• Officer shortage: Resch expressed concern over staffing levels, saying the bureau is facing waves of new retirements that will worsen the situation. The bureau has about 900 sworn officers and about 100 openings. Due to expected retirements, the openings are expected to grow to well over 200 by February 2021, she said at a recent roll call.
• Protests: Portland's police have been stretched by protests in which brawling between demonstrators has become routine, and the city has spent millions on overtime.
Resch said she will continue Outlaw's focus on seeking help from other jurisdictions and agencies: "I think you will see that more and more where we're reaching out, we're not trying to do it on our own. We're trying to gather as much information as we can ahead of time and really establish whose responsibility is what. ... You'll see a more collaborative approach, including other city bureaus and other agencies."
• Morale: For years, the bureau has suffered from low morale, and some officers said they felt Outlaw, who rarely attended roll calls, was distant. Resch repeatedly expressed affection for her fellow police and struck a positive tone, repeatedly complimenting the police officers and members of the public she's worked with.
"The best part about this job, 100% hands-down, is the people, the people who work for the Police Bureau, the people I've got to meet, the friendships that I've made," she said. "You know, when everybody retires from the Police Bureau, that's what they miss the most. And I know that that's what I'll miss the most when I do leave, which is not going to be anytime soon."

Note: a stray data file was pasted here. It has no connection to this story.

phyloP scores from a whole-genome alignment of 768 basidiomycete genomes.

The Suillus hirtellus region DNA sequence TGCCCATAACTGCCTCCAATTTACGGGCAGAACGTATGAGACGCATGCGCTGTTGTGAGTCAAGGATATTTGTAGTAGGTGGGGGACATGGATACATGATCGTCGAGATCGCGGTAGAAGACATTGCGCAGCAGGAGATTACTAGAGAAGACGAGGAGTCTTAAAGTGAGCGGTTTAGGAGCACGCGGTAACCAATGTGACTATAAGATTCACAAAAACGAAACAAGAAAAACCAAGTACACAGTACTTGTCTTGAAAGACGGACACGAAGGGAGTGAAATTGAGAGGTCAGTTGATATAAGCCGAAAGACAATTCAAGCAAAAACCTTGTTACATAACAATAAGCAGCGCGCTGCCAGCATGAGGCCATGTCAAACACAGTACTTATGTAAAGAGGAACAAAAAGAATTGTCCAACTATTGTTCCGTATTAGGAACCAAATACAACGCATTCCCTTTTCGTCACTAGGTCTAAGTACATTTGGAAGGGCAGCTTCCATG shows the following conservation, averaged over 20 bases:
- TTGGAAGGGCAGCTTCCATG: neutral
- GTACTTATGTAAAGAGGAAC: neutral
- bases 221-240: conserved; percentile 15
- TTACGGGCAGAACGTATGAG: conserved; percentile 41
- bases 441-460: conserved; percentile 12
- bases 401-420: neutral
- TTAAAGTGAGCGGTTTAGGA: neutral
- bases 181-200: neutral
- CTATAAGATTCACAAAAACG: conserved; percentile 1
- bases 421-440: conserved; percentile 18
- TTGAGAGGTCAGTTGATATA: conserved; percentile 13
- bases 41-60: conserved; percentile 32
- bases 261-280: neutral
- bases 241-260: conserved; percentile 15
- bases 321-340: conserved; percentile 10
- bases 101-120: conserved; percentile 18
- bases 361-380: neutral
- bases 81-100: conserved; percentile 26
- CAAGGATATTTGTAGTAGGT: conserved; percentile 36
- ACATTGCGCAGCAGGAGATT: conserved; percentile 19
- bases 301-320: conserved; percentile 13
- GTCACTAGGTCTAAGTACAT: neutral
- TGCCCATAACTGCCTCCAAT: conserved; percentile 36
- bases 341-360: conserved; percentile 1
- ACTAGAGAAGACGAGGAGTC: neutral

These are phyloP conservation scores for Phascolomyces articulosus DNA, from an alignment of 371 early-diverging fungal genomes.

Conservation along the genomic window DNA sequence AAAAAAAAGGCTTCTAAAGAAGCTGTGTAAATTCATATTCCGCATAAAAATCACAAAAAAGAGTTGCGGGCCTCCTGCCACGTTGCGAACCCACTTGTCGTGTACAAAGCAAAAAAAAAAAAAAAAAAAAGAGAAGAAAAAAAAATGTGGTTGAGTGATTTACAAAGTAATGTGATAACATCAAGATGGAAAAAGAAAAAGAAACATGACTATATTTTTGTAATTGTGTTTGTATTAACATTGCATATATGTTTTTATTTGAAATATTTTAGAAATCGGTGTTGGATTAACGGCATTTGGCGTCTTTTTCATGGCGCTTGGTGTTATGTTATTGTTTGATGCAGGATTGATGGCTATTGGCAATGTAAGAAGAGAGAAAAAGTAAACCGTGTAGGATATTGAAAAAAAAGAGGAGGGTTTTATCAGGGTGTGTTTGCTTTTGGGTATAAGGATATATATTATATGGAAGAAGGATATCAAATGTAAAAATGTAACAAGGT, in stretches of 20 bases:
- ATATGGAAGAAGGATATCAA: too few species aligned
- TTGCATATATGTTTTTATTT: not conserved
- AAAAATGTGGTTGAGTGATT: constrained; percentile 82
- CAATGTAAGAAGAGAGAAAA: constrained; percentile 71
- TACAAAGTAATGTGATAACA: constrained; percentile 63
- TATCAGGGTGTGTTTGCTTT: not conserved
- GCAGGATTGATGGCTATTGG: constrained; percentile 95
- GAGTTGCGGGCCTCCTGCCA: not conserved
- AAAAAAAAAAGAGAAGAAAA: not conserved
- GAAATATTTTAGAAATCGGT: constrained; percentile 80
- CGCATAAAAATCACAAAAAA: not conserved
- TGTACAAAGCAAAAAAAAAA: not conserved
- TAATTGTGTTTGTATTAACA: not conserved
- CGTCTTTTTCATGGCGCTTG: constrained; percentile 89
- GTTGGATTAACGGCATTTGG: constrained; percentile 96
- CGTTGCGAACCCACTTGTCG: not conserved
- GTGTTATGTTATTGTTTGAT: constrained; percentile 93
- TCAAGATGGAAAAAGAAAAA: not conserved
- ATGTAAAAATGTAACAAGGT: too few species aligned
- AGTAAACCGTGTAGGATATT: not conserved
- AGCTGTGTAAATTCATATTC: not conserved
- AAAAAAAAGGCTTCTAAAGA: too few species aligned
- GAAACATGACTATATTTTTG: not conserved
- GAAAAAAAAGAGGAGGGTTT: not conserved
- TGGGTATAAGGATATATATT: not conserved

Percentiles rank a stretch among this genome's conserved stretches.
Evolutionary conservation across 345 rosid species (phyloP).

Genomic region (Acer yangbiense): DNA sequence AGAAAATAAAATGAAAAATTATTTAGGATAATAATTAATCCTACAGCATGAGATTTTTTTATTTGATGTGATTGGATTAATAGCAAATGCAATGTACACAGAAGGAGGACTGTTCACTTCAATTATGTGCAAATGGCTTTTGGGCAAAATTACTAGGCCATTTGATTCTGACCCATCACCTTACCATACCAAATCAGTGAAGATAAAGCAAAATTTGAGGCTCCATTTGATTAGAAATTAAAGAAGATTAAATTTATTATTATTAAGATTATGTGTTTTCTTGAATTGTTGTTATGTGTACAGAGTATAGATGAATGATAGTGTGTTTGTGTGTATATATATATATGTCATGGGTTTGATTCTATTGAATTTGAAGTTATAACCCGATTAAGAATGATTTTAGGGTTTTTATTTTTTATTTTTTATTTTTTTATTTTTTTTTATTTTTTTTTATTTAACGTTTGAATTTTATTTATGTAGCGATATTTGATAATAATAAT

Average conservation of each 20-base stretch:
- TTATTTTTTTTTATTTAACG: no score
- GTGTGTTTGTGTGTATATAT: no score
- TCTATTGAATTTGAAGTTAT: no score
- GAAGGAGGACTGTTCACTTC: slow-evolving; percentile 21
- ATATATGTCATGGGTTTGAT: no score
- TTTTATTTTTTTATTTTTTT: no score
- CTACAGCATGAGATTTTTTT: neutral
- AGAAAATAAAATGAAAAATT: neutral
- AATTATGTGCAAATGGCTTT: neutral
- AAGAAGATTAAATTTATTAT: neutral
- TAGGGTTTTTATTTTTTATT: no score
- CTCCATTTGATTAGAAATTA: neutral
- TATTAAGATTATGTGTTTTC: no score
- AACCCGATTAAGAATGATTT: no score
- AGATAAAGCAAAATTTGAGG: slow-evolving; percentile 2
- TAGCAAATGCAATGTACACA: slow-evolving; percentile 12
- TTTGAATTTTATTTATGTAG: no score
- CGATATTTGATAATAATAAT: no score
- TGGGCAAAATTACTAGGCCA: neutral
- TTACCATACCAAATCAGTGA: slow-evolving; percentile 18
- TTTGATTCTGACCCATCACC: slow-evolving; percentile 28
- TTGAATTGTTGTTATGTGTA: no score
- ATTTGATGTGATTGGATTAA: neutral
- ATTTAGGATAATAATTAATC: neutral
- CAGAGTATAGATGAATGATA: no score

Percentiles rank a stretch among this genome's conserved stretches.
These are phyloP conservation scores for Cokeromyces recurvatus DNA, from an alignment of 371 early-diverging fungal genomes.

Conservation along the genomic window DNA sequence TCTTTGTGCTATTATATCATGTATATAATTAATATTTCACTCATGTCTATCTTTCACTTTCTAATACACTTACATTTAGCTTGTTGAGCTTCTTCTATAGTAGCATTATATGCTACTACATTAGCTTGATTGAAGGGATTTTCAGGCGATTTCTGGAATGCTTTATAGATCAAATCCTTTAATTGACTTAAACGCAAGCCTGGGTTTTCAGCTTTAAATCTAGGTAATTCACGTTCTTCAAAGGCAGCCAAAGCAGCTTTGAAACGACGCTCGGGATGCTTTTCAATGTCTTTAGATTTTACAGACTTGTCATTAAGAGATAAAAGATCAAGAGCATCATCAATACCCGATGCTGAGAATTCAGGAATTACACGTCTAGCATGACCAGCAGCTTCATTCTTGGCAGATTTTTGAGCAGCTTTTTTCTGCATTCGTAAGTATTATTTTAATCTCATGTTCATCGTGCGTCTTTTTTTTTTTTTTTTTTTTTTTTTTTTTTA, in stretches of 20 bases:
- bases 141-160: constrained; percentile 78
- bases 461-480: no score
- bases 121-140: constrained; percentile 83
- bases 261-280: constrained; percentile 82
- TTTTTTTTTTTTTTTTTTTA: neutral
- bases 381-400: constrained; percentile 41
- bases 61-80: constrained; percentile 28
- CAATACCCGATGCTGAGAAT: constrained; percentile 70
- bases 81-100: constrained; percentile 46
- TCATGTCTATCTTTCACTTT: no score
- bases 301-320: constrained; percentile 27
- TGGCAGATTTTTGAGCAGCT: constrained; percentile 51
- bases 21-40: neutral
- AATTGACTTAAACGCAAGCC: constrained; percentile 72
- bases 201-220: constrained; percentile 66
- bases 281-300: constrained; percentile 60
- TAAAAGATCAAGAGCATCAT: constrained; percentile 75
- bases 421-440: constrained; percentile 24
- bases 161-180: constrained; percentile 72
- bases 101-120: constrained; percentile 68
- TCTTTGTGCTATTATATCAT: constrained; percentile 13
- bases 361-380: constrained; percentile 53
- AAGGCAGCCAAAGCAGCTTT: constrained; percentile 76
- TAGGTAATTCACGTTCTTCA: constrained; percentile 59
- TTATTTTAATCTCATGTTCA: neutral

Outlaw left after two years as chief. Resch noted she has five years until she qualifies for retirement.
"I have five years left here, and I would love to spend every last one of those standing right here in this position," she said.
A graduate of Beaverton High School, Resch attended the University of Portland and initially thought she would be a doctor.
On applying to be a police officer? "In all honesty, it was something that I did, almost to see if I could," she said Monday. "I had never been on a ride-along. I had never shot a gun. I'd never done anything related to police work, but when I applied and they hired me, and I started going through training, I loved it."
She was hired in 1999 and has worked all over the bureau. She made sergeant in 2008, lieutenant in 2012 and captain in 2016. Outlaw promoted her to assistant chief in May 2018 and then to deputy chief — Outlaw's then-second-in-command — on May 23, 2019.
In addition to having Wheeler's vote to be chief, the police unions representing line officers and managers have expressed their support for Resch.
Resch is known within the ranks for her "integrity and honor," said Bob Gorgone, a longtime cop who retired from the Portland Police Bureau last fall. "I've always known her to do a really good job balancing the needs of the agency with what our troops need, which is how she got to where she got. I always enjoyed working with her, because she did what she said she was going to do. I think she'll be good for the department."